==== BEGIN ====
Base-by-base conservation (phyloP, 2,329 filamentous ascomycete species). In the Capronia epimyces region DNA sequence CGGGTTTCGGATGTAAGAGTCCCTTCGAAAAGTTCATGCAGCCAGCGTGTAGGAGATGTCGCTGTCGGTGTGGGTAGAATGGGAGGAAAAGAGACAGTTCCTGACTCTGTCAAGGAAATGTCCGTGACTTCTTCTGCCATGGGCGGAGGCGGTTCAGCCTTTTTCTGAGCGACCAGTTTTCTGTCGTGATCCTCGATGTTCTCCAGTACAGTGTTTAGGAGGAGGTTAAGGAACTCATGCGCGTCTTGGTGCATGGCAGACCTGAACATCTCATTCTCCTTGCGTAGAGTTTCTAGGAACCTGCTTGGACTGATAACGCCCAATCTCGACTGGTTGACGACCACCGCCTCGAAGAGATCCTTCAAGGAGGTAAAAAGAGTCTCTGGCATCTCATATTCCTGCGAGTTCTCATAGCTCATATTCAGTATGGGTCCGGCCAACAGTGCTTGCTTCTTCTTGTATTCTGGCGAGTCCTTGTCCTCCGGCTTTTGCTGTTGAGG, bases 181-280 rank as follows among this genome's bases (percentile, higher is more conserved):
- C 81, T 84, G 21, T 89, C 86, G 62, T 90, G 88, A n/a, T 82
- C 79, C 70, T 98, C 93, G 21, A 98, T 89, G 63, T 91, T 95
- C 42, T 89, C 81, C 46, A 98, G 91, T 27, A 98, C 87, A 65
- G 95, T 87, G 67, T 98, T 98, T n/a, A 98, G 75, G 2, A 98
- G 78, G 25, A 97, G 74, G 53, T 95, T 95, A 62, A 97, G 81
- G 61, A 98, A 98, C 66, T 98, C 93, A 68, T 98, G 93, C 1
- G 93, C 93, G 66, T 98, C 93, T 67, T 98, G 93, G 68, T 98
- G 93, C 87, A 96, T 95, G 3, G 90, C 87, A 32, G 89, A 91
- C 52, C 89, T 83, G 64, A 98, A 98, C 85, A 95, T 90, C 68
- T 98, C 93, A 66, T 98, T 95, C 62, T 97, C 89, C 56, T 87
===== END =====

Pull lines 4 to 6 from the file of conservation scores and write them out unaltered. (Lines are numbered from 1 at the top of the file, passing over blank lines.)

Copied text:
- C 42, T 89, C 81, C 46, A 98, G 91, T 27, A 98, C 87, A 65
- G 95, T 87, G 67, T 98, T 98, T n/a, A 98, G 75, G 2, A 98
- G 78, G 25, A 97, G 74, G 53, T 95, T 95, A 62, A 97, G 81